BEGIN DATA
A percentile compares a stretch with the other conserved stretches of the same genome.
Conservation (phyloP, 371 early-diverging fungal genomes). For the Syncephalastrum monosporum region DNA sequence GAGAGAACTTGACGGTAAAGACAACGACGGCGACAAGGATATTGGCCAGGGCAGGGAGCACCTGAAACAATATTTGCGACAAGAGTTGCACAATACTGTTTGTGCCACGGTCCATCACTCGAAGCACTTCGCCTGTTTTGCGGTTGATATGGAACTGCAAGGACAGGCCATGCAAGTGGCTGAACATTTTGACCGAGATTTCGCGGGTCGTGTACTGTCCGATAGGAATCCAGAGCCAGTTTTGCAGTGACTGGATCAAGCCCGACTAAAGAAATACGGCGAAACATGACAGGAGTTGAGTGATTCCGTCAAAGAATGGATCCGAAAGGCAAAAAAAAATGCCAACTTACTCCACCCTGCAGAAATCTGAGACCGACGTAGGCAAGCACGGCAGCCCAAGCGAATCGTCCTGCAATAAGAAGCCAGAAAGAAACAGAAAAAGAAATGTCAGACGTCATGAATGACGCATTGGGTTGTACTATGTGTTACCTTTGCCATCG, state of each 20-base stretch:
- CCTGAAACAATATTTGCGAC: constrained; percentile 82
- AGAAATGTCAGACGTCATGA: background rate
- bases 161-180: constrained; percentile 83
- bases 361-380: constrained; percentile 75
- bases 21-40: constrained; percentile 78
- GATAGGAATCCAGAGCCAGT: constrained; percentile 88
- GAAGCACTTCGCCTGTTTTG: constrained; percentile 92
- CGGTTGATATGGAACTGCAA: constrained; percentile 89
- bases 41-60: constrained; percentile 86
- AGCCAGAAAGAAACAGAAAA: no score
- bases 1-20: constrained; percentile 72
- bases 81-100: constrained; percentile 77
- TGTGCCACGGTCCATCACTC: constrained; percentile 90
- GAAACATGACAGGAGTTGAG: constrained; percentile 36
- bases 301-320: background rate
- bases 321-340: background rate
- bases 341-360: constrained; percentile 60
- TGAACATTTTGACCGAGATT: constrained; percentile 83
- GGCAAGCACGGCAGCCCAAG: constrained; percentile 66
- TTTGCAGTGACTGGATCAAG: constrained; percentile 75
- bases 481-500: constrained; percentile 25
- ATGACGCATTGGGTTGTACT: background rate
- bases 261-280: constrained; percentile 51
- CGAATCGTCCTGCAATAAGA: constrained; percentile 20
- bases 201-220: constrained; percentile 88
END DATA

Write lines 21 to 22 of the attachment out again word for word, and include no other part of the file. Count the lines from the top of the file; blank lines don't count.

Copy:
- GGCAAGCACGGCAGCCCAAG: constrained; percentile 66
- TTTGCAGTGACTGGATCAAG: constrained; percentile 75